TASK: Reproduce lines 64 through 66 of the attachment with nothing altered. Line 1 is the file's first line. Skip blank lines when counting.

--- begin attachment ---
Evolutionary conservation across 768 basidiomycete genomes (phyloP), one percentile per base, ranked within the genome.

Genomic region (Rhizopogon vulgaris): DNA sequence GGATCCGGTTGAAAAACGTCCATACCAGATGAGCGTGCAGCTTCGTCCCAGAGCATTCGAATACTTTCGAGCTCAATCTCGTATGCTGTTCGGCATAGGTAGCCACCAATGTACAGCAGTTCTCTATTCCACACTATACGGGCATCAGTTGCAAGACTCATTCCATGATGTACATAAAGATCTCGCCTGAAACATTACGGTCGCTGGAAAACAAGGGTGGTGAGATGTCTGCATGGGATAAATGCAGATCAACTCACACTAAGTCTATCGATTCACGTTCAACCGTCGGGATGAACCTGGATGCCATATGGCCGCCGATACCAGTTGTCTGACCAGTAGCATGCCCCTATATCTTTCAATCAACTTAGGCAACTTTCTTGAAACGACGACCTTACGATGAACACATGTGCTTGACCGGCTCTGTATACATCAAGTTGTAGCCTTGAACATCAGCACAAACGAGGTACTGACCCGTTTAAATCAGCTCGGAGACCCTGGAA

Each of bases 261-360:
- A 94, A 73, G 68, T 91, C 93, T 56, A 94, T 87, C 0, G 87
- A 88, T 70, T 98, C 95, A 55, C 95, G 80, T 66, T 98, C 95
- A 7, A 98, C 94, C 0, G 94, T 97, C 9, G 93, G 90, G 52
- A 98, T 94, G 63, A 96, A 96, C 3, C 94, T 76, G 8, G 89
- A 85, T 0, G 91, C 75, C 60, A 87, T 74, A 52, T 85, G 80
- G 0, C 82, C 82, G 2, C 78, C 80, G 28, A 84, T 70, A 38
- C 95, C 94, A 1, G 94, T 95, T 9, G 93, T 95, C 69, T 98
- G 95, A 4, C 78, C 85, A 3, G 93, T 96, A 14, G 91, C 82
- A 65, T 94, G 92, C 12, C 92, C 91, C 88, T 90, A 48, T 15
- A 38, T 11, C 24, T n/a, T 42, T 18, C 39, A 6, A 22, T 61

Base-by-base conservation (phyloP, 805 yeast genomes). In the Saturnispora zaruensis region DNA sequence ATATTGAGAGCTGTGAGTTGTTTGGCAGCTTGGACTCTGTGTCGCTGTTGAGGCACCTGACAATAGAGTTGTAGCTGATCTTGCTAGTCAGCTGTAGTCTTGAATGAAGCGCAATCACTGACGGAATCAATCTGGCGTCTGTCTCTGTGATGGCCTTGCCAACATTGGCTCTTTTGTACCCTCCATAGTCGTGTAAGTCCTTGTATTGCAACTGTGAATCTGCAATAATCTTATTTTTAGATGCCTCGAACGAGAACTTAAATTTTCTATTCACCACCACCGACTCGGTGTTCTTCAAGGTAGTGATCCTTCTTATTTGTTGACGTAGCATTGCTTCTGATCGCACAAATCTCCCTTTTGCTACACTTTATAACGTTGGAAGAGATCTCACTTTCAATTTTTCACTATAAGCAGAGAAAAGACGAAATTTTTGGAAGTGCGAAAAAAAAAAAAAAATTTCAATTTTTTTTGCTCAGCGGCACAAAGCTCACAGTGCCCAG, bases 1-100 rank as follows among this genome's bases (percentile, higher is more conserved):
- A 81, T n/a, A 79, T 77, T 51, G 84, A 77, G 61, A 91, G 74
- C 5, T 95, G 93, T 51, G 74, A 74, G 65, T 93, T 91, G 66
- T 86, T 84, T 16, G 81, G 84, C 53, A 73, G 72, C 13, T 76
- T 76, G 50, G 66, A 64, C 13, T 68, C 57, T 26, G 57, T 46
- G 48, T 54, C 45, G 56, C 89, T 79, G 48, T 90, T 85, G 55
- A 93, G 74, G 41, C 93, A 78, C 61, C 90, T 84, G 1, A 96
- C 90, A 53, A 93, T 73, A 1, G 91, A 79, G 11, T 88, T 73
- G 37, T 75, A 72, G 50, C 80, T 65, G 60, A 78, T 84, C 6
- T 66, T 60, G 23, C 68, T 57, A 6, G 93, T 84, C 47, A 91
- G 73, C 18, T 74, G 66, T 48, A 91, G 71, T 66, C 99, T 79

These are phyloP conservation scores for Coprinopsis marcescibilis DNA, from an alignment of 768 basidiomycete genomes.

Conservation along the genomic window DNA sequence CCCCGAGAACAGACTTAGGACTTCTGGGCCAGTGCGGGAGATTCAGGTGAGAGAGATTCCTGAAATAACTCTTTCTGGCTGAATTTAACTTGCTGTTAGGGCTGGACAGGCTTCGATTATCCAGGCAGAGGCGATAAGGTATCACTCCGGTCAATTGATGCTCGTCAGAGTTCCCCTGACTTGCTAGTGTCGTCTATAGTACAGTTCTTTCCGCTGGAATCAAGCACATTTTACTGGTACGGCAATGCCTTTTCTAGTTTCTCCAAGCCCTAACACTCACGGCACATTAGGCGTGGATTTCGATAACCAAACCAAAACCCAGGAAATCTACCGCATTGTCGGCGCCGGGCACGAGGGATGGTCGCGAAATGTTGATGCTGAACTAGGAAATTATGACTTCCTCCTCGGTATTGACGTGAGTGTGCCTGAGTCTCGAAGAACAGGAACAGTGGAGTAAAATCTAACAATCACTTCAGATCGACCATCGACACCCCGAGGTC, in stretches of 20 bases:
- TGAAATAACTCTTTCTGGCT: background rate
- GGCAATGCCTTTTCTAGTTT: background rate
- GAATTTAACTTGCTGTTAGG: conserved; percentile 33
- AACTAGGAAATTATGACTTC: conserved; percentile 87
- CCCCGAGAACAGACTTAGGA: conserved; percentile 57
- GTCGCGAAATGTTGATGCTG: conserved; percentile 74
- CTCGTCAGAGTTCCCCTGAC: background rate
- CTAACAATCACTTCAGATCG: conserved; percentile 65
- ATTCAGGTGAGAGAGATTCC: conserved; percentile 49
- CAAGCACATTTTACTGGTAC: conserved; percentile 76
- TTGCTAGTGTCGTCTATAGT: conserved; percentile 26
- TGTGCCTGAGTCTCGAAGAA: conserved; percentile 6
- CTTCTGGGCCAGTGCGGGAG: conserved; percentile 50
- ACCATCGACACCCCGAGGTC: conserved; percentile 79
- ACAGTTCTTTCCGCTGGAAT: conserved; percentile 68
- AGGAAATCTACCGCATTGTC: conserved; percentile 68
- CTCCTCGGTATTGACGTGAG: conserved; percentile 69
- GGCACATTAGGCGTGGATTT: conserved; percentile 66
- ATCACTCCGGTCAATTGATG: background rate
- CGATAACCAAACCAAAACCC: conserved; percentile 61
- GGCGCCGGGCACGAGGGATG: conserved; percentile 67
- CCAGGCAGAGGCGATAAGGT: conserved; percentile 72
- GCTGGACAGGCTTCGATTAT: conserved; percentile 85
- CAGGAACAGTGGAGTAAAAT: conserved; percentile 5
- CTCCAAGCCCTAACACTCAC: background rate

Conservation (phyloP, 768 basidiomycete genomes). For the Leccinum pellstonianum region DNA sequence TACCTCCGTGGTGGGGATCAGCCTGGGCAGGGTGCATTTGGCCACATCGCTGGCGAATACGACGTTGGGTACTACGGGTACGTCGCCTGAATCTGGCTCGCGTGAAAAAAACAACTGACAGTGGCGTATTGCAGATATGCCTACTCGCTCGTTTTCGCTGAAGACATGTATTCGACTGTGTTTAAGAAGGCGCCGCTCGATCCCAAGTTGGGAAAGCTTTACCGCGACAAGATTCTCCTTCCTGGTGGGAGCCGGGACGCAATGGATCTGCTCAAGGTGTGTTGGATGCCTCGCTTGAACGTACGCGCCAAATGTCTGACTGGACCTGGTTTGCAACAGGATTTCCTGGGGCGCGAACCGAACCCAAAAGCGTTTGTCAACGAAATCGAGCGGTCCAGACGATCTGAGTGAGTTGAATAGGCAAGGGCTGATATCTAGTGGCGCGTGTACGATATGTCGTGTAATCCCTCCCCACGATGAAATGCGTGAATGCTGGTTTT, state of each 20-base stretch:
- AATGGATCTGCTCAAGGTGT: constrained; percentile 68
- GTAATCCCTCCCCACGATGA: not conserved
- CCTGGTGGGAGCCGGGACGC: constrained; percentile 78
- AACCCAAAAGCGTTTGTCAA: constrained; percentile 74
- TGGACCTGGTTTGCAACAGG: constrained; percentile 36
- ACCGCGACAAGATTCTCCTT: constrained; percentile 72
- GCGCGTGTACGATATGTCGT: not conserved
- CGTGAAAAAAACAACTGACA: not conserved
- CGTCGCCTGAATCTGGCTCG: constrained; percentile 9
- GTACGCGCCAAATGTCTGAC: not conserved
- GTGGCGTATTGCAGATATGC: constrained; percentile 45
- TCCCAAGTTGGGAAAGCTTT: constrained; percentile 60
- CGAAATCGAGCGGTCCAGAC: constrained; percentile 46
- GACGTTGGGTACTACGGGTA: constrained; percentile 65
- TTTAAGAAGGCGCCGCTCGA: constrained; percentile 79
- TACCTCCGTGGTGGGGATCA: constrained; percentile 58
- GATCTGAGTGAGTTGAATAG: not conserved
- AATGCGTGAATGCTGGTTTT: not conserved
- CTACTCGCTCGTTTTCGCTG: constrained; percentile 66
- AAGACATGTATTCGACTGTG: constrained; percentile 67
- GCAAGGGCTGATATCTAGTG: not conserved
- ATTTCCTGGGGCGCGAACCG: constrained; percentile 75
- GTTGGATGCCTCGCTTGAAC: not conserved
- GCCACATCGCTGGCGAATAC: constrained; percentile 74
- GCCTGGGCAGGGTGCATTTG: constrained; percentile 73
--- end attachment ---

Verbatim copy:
- TCCCAAGTTGGGAAAGCTTT: constrained; percentile 60
- CGAAATCGAGCGGTCCAGAC: constrained; percentile 46
- GACGTTGGGTACTACGGGTA: constrained; percentile 65